Power Filter/Regulator Circuit
Although normal car battery voltage is understood to be 12V, in fact it has fairly large fluctuations. It's settled around 12V when engine is off, but if you start engine, it drops down to 6-8V, due to the huge load of engine cranking. When engine is running, the voltage becomes about 14V to charge battery, but with noise from alternator, and from other electrical loads, including motors (both alternator and motors are inductive). Such dirty voltage must be dangerous thing to hook up to a computer. I found on the web that a guy is running his EPIA from car power directly. Alghough it worked fine when I directly plugged power to EPIA from cigarette lighter socket, it would be broken if I continued to do so.
Therefore a circuit is needed to convert car supply to regulated 12V. However, it is not an easy task to survive the low voltage situation while starting engine (it would need a switch mode regulator to step up the voltage, or a separated battery). Hence, I decided to use LM1084, a low drop-out voltage (LDO) type 3-terminal regulator chip, to convert voltage higher than 13V (after engine starts) to 12V. LM1084 operates at about 1V drop-out, and can supply 5A maximum (Cubid case is rated 4.58A.)
Also I wanted to run PC for a while after engine is turned off, to shut down the PC gracefully. While that time, it is powered by battery rather than alternator, then it can't supply 12V because the regulator drops 1V. So, I experimented with LM1084, inserting it between PC and the power brick. Then, alghough output voltage became 11V, PC worked without a problem. I decided to use this circuit and run PC from battery while it is shutting down. This lets DC-to-DC board work at out of specification, hence gives stress to it, but I concluded it is okay because shutdown time will finally become very short, battery voltage is relatively high just after engine off, and my PC's power consumption is less than a half of DC-to-DC board design.
At input side of regulator, I inserted a series inductor in addition to normal decoupling capacitor to form a LC filter, so that it can resist transient voltage. If supply voltage temporary goes up, it can be absorbed by regulator. But if it goes down below 13V, regulator can't do anything but drops its output voltage. If an inductor is there, it prevents capacitor from discharging into battery side, keeping regulator's input voltage high. It also prevents noise emission, smoothing the PC's pulse-ish current consumption.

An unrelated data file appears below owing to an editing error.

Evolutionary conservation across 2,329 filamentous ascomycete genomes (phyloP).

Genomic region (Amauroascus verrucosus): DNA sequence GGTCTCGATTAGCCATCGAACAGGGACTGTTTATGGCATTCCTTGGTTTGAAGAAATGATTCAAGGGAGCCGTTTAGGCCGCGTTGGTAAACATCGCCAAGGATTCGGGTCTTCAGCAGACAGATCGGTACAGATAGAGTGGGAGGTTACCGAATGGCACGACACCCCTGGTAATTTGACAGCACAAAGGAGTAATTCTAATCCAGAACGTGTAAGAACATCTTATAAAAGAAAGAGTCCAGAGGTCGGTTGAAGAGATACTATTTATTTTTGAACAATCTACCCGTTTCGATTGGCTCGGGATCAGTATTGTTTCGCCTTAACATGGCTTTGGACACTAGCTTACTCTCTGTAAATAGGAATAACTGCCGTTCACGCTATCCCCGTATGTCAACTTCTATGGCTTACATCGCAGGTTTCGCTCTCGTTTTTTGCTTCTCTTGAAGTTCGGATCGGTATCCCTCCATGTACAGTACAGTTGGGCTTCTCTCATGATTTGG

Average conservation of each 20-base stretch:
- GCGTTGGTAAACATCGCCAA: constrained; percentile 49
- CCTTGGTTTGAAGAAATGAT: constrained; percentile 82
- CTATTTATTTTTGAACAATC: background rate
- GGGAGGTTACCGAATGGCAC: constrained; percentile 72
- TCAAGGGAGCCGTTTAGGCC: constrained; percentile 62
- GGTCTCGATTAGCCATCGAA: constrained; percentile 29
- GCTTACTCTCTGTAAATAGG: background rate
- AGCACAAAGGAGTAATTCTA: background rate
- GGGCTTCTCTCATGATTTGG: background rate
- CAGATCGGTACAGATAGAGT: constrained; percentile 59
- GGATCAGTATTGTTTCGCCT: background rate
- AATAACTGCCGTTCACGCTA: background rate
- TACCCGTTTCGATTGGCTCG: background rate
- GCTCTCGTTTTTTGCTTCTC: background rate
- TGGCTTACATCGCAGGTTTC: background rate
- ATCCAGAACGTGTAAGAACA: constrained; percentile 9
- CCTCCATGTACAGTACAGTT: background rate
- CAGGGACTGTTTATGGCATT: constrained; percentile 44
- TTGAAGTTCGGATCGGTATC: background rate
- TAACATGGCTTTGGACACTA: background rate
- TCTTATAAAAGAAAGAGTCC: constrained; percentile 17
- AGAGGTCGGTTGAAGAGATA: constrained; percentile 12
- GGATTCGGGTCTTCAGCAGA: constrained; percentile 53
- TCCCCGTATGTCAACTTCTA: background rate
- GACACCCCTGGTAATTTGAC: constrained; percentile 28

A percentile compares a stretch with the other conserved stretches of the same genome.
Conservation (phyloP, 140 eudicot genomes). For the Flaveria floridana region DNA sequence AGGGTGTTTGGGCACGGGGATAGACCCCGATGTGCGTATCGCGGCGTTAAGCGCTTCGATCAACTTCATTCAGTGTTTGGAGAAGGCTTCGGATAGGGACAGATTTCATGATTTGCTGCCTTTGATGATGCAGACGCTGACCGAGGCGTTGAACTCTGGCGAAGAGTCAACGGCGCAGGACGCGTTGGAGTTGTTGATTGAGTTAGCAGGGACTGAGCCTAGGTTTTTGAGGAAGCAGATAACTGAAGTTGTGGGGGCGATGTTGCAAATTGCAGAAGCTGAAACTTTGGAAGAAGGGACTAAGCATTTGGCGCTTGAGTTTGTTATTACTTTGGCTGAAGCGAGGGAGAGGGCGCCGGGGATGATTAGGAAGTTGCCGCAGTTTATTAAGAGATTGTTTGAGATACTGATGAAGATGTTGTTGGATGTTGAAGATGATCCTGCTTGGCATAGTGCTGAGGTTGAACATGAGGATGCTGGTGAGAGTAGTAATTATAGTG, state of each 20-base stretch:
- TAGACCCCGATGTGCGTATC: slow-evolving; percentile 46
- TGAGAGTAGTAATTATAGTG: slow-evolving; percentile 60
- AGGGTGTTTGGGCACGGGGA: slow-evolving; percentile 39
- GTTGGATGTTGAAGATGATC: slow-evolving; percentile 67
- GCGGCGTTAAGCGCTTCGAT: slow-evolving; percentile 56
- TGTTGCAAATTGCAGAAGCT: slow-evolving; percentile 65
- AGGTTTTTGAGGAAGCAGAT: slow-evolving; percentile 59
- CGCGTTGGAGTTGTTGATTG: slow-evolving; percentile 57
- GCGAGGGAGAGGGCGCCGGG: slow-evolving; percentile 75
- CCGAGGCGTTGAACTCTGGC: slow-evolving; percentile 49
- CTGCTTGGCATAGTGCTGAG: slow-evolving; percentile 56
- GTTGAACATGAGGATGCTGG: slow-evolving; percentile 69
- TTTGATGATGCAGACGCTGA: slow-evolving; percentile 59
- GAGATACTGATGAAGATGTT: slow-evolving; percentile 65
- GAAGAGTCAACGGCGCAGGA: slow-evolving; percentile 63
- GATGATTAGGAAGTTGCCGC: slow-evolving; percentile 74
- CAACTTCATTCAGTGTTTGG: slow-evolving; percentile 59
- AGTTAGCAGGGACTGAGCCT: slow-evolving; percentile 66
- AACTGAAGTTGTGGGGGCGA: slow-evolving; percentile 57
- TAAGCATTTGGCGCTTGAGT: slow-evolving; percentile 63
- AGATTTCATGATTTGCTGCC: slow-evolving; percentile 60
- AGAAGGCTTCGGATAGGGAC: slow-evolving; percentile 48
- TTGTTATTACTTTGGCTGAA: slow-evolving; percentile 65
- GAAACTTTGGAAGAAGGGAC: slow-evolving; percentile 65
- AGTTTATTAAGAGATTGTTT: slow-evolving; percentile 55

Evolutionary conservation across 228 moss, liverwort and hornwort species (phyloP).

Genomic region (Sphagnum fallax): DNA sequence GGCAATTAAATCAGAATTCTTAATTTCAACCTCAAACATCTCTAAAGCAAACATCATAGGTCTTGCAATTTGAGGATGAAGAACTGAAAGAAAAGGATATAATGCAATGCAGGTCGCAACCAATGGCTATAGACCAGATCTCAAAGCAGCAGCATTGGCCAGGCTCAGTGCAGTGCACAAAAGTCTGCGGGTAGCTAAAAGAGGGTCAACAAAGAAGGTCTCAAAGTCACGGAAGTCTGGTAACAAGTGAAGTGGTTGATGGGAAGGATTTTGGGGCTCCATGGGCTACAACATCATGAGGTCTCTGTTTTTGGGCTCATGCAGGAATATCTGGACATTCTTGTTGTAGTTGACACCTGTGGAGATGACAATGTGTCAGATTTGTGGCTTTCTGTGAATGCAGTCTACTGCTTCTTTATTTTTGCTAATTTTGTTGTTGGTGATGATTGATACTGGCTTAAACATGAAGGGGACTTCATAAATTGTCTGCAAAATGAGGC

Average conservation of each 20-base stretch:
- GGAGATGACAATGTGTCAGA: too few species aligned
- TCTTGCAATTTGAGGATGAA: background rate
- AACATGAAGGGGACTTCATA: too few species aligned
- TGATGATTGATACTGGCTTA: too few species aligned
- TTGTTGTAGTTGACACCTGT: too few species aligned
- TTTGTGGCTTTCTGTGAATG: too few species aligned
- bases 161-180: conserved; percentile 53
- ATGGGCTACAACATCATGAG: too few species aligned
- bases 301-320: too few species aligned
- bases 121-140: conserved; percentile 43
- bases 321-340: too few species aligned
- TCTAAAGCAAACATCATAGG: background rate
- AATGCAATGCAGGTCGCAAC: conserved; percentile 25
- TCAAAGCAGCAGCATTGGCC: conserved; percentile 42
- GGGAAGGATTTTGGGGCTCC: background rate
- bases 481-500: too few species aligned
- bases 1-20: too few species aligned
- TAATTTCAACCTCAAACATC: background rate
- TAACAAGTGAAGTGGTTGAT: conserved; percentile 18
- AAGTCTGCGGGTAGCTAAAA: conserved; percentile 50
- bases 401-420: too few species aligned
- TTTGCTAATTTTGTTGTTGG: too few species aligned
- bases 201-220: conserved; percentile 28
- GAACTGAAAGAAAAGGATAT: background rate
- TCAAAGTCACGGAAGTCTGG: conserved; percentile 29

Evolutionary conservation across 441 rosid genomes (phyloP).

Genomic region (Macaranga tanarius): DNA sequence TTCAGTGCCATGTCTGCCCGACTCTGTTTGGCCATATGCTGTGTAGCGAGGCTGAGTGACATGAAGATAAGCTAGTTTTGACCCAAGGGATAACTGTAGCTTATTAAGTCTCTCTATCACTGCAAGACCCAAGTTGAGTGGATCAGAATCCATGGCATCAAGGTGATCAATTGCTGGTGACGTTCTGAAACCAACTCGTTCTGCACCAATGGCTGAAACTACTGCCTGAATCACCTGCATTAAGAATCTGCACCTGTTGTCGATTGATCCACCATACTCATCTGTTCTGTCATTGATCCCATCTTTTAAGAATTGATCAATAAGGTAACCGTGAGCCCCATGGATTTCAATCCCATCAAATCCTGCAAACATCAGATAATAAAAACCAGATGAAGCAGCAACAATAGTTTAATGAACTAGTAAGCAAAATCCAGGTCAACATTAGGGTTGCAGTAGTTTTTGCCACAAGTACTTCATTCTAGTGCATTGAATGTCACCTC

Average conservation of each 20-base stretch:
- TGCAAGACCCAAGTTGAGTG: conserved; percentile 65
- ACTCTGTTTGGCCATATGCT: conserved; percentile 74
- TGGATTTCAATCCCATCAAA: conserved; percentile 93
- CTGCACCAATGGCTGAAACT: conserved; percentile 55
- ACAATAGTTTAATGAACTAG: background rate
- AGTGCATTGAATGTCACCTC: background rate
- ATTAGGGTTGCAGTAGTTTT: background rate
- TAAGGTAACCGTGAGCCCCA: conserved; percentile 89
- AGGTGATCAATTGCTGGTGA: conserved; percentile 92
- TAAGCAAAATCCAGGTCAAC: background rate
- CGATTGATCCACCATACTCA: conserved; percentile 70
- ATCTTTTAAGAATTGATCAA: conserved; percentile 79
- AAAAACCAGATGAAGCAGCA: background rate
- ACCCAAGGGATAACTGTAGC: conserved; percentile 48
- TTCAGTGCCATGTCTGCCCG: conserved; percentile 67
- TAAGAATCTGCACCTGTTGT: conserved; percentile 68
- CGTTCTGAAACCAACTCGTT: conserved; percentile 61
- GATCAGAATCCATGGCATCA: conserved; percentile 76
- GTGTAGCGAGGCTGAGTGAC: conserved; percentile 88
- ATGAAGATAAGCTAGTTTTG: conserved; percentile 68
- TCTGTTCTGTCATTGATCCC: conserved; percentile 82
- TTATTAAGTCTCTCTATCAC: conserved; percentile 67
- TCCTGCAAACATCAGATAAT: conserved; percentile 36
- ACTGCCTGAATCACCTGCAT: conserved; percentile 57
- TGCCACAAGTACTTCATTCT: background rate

Additionally, I added a surge suppressor diode (20V) designed especially for car electronics, to protect regulator from higher voltage than its maximum input (30V). Also a DC line filter is inserted just after the input from car, to eliminate high frequency noise.
The diode between output and input of LM1084 is to protect regulator when supply voltage suddenly drops down and the potential difference becomes reverse. Be sure to choose values of inductor (L) and capacitor (C) at input side so that L/C is small enough. If not, large overshoot/undershoot voltage is caused by load transient. Besides large chemical capacitor, I also put a couple of 0.1µF multi-layer ceramic capacitor near the regulator, to stabilize it against high frequency transient.
Relay is at after the regulator, because controller circuit needs regulated and backed-up power. Because of this, regulator is always connected to the battery. I measured the current with no load, it was 5.2mA. It was more than I expected, but I checked the datasheet and it says 5mA typical. I became a little anxious about the battery, and calculated, then it was less than 1Ah if I leave the car for 1 week. Car battery is 40Ah, 55Ah or something like that, that was no problem, after all.
The major headache on series regulator design is heat. Series regulator does its job by converting unneeded electricity into heat. Power supply of this PC is rated 55W, and 12V power brick is labeled 4.58A.
So I calculated it letting maximum current 5A. When supply voltage is 14V (my car was 13.8V), (14V - 12V) * 5A = 10W, regulator dissipates 10W, that means, it generates this much of heat. I calculated thermal resistance based on datasheet, then it turns out to needing 4°C/W heat sink.
However, my mainboard is lowest power one in the EPIA series, and I don't put in any other drives than a hard disk, its consumption must be much less than 55W. At actual measurement, it's 2.1A when HDD is spinning up, 1.2A when Linux is idle, and 1.6A when HDD and CPU working at full speed. (Note that they are measured by watching DMM, maximum momentary current should be higher.)
I actually attached regulator to a heat sink lying around (thermal resistance was not specified though, I guess it's around 10°C/W), ran PC from 12V power through it, then it only got slightly warm. It seemed enough.
Once, I thought to use chassis as a heat sink, but it can be placed very near the case fan so it's forcibly air-cooled, I decided to go with that heat sink.
Now the circuit design is finished, I begun making it. Although I don't make printed circuit boards, I use circuit board CAD pcb to design the optimal layout of components. At this point, it became clear that all of the circuit can't fit in a perforated circuit board I had, I split the circuit into regulator board and controller board.
I used connectors for all connections to outside of the board. They look neat. The one which goes to controller board should be 4P, but 5P is used because I couldn't get the same one. For power lines, the connector pins are tightly and carefully attached to thick wires, so it will not fire.
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